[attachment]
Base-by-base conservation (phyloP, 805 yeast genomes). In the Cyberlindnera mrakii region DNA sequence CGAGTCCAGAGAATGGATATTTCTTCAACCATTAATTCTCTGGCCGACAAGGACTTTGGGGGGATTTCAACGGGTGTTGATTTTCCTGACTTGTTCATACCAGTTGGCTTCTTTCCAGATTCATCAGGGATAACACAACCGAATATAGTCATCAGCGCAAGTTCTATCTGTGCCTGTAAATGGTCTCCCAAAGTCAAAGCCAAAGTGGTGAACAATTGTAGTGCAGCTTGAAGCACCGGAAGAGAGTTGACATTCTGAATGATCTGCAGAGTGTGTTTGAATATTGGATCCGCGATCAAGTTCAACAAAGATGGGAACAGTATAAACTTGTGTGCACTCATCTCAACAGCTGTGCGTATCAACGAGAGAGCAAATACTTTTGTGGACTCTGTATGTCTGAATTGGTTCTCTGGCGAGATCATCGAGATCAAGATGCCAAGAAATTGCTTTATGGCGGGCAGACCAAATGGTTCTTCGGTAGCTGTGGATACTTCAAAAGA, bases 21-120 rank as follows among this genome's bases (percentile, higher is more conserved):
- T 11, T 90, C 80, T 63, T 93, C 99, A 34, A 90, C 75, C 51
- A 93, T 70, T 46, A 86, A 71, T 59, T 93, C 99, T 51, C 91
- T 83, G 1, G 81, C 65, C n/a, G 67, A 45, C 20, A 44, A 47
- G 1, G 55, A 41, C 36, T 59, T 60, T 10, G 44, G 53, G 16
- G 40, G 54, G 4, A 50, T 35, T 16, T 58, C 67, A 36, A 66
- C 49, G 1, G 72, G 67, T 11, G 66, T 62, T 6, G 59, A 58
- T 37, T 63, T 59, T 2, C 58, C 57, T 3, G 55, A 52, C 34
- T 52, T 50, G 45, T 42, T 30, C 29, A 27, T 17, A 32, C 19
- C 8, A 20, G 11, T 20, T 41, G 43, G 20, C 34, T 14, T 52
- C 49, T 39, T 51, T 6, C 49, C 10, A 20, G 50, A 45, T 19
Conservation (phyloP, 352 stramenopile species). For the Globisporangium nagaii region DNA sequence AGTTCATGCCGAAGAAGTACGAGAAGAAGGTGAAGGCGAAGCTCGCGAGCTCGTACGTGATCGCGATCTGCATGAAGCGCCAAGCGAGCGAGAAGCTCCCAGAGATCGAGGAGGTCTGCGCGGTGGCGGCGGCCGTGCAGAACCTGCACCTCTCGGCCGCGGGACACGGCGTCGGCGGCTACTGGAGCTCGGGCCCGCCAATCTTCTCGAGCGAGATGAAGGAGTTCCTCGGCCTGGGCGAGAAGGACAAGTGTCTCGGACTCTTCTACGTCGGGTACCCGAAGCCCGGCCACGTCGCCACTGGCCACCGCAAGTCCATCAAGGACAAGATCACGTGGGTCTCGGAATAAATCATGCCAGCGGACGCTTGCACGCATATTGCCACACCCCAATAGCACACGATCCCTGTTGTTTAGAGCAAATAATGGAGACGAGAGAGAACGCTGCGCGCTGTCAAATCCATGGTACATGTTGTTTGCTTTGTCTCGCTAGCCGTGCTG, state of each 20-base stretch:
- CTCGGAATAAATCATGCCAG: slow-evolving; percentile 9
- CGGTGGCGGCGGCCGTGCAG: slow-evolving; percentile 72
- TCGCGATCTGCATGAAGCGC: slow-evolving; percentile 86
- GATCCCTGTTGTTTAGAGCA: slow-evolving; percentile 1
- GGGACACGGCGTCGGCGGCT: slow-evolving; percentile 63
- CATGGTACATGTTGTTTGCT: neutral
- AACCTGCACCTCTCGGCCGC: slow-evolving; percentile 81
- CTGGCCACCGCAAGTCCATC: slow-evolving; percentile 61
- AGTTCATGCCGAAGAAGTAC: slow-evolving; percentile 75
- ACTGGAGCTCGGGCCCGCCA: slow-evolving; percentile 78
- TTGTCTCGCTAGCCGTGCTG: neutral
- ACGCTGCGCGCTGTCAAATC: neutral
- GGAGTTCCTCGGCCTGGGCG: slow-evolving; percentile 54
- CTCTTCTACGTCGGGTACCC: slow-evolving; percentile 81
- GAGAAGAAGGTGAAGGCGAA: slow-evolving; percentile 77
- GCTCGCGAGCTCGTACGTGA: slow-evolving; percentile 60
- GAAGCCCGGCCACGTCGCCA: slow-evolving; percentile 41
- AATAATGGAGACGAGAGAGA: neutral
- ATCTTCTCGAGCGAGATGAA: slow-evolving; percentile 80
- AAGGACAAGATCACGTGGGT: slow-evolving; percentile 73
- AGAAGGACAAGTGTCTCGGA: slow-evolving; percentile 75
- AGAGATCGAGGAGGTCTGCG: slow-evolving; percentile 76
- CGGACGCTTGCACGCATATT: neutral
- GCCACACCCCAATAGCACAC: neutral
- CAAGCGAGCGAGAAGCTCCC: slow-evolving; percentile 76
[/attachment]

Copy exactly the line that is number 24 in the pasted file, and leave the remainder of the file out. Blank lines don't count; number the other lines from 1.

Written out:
- ACGCTGCGCGCTGTCAAATC: neutral